Wanuskewin Heritage Park was the host for a historic signing of the Buffalo Treaty on Friday afternoon.

The Buffalo Treaty was originally signed in 2014 on Blackfeet territory in Montana.

The treaty is is an agreement between indigenous people across North America for the preservation of prairie ecosystems and their culture, which includes restoring buffalo populations to the continent.

8 First Nations in Canada and the U.S. originally signed onto the treaty and the signatories have been growing since then.

For Chief Daryl Watson of Mistawasis Nehiyawak, who previously signed onto the treaty, reaffirming his First Nation’s commitment is about restoration.

“Today is a very beautiful day,” said Chief Watson.  “It is a historic day and as you leave today be mindful the Nehiyawak people have always had a strong connection to mother earth and this is just one aspect of that and the revitalization of all treaties.”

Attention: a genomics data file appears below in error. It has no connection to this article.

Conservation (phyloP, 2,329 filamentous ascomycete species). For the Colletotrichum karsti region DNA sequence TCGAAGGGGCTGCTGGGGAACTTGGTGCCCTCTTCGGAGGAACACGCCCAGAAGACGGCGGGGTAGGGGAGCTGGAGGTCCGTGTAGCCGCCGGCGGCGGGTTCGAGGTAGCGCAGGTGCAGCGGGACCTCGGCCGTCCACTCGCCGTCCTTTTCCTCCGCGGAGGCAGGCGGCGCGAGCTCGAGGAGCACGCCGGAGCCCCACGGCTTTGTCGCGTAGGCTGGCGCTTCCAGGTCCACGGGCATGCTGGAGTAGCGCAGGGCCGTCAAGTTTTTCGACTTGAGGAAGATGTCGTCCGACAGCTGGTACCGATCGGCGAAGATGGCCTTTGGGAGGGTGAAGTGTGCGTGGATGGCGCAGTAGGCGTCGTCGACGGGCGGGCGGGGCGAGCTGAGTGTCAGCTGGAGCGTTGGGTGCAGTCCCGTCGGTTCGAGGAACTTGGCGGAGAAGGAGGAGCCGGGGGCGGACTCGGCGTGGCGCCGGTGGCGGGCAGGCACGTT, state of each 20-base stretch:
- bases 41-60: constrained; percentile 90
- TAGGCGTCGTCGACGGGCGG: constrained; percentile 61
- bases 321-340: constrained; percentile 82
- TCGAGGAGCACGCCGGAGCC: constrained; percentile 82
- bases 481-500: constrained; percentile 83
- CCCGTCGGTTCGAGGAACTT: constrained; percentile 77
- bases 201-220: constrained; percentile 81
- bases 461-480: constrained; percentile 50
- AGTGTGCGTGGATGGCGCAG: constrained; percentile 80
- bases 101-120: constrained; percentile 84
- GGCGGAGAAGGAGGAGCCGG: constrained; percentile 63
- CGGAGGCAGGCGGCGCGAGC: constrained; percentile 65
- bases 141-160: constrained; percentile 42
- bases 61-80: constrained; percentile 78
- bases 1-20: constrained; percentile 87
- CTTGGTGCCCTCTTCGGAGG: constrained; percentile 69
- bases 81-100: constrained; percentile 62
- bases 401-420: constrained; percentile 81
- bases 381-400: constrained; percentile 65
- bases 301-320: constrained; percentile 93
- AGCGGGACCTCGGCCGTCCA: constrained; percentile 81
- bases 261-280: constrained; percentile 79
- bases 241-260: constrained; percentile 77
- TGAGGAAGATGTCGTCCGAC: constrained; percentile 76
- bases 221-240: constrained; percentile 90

The treaty signing came at the conclusion of a Buffalo Treaty gathering at Wanuskewin this week several First Nation members from across the province.  Three of them would become official signatories to the Buffalo Treaty.

“We are looking forward to the new signatories today at Wanuskewin,” said Blackfoot Elder Leroy Little Bear who spoke in depth on the history of the Buffalo Treaty and its purpose at Friday’s event.  “These new signatories show we want to honour our elders who wanted to see buffalo back on the plains on a daily basis.”

Members of the public who also wanted to uphold the tenants of the treaty could sign, while previous signees like Mistawasis Nehayak and Wanuskewin Heritage Park reaffirmed their commitment to the treaty.

“Today is a special day,” said Wanuskewin CEO Darlene Brander.  “We get to honour the historic relationship our people have with bison and to be a part of it for the future.”

Wanuskewin re-introduced buffalo to the region in 2019 and the herd is growing.

According to some comments at the event all First Nations under the Battlefords Agency Tribal Council will be signing onto the Buffalo Treaty at an event next month.

(PHOTO: Sylvia Neenah, an educator from Stoney Knoll First Nation was one of the supporting signatories to the Buffalo Treaty.  Photo by Joel Willick.)